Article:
With the launch of Apple Watch (along with new iPhones) this week, it’s worth taking a look at what that means for the indoor location market and Apple’s use of iBeacon. Released just over a year ago, Apple’s iBeacon technology opened up a whole new dimension of location-based marketing opportunities (especially indoors where GPS isn’t accurate enough).
Using Bluetooth Low Energy (BLE) hardware (including lights), retailers and other venues can transmit geo-specific data to Bluetooth-enabled smartphones. This microlocation-based information allows operators to receive and send hyper-personalized notifications to smartphones users in range.
The beauty of BLE is its simplicity. Originally designed to track luggage and other items, and now a standard on most wearable devices, the technology sends out small packets of data to smartphones. However, next generation wearable devices can also receive data via the BLE protocol and this is where the Apple Watch may be a game changer for indoor location.
A recent study by Aislelabs, an analytics and solutions provider, which found that iBeacon (Bluetooth LE) battery drain on the iPhone is worse than on Android (and somewhat inconsistent in that sense), illustrated another limitation with Bluetooth LE technology. While many have been quick to crown Bluetooth LE the champion of indoor location technologies (given Apple’s support with iBeacon), there are limitations.
Although the buzz for Bluetooth LE has been around indoor location, that’s not really what the technology was initially designed for. Its primary use case is around connecting things - think about putting a beacon in your luggage at the airport and receiving a notification when your bag pops into the baggage carousel. Or perhaps its biggest use case to date – connecting smart watches and fitness devices.
These types of short usage cases don’t put the battery drain on devices, which could occur in more active indoor location engagements. AisleLabs test found that the Nexus 5 was more energy efficient using Bluetooth LE than the iPhone 5 in sample situations. Furthermore, other tests have shown that smartphones near Bluetooth LE beacons have been prone to toggle between multiple beacons unless an app is coded to listen for a particular one.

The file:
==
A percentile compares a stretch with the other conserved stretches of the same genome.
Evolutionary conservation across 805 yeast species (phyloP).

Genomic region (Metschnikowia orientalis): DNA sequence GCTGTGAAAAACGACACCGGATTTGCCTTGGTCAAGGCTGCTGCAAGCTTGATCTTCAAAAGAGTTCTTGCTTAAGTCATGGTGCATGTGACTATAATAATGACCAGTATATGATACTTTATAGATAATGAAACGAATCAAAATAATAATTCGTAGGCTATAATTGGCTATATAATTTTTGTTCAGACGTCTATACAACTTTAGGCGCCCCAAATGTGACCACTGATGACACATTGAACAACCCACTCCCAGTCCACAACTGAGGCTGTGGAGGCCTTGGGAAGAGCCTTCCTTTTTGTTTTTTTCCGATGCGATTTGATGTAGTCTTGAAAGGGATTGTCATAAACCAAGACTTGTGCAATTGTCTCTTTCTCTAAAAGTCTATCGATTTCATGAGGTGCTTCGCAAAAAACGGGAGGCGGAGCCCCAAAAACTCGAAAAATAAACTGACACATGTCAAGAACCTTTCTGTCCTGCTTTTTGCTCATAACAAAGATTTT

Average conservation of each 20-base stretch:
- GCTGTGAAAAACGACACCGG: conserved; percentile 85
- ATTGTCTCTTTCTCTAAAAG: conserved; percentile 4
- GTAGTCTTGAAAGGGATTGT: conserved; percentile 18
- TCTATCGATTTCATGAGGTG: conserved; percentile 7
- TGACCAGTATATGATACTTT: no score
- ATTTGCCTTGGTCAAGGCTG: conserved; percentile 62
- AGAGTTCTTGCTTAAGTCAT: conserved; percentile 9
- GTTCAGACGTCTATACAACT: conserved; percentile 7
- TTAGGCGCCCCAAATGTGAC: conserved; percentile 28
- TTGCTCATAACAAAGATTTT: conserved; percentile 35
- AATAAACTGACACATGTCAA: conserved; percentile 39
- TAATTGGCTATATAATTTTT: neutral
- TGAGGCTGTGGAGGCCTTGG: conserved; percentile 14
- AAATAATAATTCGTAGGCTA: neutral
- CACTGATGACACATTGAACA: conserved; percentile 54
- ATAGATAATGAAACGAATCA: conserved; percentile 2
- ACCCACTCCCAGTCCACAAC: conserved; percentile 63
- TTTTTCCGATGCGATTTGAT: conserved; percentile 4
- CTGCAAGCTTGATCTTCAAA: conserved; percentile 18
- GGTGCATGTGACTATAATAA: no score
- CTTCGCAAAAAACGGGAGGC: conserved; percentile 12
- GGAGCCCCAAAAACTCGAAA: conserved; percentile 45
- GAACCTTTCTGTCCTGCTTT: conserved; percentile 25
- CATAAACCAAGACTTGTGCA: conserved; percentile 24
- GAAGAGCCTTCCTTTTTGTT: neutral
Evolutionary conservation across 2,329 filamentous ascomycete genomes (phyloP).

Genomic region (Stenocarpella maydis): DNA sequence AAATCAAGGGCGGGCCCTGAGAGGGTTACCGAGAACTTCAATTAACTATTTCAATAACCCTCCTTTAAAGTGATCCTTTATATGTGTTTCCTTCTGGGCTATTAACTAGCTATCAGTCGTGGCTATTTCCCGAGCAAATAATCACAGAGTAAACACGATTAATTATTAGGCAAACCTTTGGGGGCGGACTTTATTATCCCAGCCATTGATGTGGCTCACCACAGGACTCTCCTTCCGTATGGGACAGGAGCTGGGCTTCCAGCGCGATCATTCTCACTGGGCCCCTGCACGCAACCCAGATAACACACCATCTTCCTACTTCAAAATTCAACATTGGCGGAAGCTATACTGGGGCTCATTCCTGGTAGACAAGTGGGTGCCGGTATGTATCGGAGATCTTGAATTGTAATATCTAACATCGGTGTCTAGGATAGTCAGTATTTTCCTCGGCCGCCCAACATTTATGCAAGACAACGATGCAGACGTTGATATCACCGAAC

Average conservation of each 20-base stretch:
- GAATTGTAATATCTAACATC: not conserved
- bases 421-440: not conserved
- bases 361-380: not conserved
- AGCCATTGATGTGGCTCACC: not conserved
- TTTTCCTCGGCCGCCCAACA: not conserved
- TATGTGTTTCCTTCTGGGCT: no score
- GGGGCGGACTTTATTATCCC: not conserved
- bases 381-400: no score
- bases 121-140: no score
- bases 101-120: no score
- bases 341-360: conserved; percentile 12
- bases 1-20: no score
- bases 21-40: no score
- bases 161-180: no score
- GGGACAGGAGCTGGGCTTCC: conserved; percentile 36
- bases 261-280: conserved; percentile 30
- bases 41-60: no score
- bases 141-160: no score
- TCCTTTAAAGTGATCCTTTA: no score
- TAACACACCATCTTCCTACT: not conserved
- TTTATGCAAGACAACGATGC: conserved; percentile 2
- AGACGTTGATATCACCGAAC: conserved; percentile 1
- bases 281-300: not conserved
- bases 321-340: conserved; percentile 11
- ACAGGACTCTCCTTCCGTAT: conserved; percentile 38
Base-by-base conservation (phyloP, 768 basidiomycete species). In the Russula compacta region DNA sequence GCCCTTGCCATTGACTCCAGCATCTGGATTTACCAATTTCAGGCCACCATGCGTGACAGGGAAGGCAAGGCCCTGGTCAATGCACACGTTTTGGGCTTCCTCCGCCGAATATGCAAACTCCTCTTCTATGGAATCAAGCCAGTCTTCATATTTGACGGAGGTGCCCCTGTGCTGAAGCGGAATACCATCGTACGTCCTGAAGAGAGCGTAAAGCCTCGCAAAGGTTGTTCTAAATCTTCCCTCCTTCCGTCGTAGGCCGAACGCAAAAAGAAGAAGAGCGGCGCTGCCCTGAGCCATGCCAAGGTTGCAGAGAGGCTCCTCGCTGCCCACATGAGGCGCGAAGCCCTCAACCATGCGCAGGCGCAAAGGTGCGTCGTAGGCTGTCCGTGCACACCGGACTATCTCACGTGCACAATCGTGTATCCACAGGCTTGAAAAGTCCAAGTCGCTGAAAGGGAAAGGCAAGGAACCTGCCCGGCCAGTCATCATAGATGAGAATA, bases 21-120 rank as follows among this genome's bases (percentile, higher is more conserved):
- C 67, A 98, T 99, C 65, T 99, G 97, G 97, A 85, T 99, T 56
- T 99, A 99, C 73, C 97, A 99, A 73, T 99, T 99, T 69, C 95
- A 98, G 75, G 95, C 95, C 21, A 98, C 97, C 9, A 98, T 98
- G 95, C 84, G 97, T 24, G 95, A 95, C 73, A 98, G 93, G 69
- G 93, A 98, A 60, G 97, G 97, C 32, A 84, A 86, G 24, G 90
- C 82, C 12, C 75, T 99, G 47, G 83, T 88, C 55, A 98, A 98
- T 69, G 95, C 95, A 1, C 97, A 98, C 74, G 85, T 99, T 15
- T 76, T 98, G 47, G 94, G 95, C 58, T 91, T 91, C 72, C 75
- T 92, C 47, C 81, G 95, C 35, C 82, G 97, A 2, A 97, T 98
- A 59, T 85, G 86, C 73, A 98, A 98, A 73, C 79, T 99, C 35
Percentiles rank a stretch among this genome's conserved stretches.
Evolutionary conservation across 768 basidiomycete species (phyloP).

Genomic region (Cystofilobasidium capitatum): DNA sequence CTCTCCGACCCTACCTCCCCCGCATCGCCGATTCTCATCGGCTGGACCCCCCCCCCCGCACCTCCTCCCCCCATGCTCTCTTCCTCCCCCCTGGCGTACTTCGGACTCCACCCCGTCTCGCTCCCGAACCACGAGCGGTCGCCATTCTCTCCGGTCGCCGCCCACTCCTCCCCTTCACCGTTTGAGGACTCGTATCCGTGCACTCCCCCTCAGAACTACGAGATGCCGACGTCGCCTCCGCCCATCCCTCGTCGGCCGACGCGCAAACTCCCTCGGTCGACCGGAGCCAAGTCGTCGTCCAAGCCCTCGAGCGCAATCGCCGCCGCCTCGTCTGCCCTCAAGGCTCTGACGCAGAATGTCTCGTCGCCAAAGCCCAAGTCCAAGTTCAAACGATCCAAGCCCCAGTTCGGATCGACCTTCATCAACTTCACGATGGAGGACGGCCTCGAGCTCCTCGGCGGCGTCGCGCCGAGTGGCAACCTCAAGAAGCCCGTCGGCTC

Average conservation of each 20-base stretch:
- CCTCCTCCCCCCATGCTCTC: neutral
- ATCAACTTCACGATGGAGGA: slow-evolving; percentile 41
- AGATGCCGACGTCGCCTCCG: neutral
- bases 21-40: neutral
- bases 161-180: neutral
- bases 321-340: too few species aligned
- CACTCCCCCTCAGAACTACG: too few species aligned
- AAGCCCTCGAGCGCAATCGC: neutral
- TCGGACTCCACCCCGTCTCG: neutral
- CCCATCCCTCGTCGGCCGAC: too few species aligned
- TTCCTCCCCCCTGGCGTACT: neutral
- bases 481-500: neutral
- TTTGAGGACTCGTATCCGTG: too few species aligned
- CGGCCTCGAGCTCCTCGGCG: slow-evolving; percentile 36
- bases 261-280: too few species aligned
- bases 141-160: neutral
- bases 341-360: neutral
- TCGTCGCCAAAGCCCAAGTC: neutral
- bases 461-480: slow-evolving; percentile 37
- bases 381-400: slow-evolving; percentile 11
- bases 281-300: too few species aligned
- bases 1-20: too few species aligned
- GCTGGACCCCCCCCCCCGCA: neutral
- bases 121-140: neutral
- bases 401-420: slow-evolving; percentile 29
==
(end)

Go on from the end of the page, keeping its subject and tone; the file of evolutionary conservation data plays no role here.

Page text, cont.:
Brian Dean of InformationWeek had an interesting piece this week on the idea of Lighting-as-a-Service (LaaS if you will). The piece touches on how Phillips is overcoming the initial cost of retrofitting buildings and facilities with LEDs by allowing customers to skip the upfront cost and pay as you would for a monthly digital or software service. The agreement enables customers to move towards benefitting from the long-term energy savings LEDs provide, without putting themselves in an initial financial hole.
It’s also a sign that further change is afoot in the lighting industry. The basic components of a light (used strictly for illumination) are becoming a commodity. According to the U.S. Energy Information Administration, lighting consumes 461 billion kWH of electricity per year, which means that the transition from mainly fluorescent to mainly LED lighting could save billions of dollars while increasing energy efficiency.
As legacy retailers come to a realization that their storefronts (online and offline) and infrastructures are the final battleground for winning customer engagement we’re reaching a tipping point with technology adoption. Can it be a spark for future growth? What technologies may be next?
The $350M price for Trunk Club also illustrates how important the acquisition is for Nordstrom long-term. WalMart’s acquisition of Luvocracy through WalmartLabs, will bring Pinterest-like recommendations into the retailers social and mobile offerings.
Last week in New York City, executives from across the burgeoning indoor location market met for Place 2014: The Business of Location. Opus Research, which organized the event, predicts the market for indoor location and place-based marketing will surpass $10 Billion by 2018 and will eventually be worth $25-50 Billion annually.
I participated in the event on the Indoor Technology All-Stars panel hosted by Google’s Don Dodge (a ByteLight investor) alongside Nathan Pettyjohn, CEO of aisle411; Chris Godall, CEO of of Trusted Positioning; and Steve Cheney, SVP of Business and Operations at Estimote.
Most of us agreed that indoor location will vastly disrupt and highly impact several areas including network and IT spending, mobile coupon distribution and broader in-store shopper engagement.
However, there was a lively debate over if the Bluetooth Low Energy (BLE) beacon market can scale to meet industry demands in the coming years. While BLE beacons certainly have the momentum behind them - given their connection to iBeacon (both literally and figuratively) - they haven’t been used in large scale deployments - yet. Questions loom on how venues will replace batteries, and who will deploy and maintain what would be an entirely new infrastructure.
Although forecasters are saying there will be 60 million BLE ‘beacons’ shipped by 2019 – that’s certainly not enough hardware if the indoor location market really wants wide adoption among large retail outlets.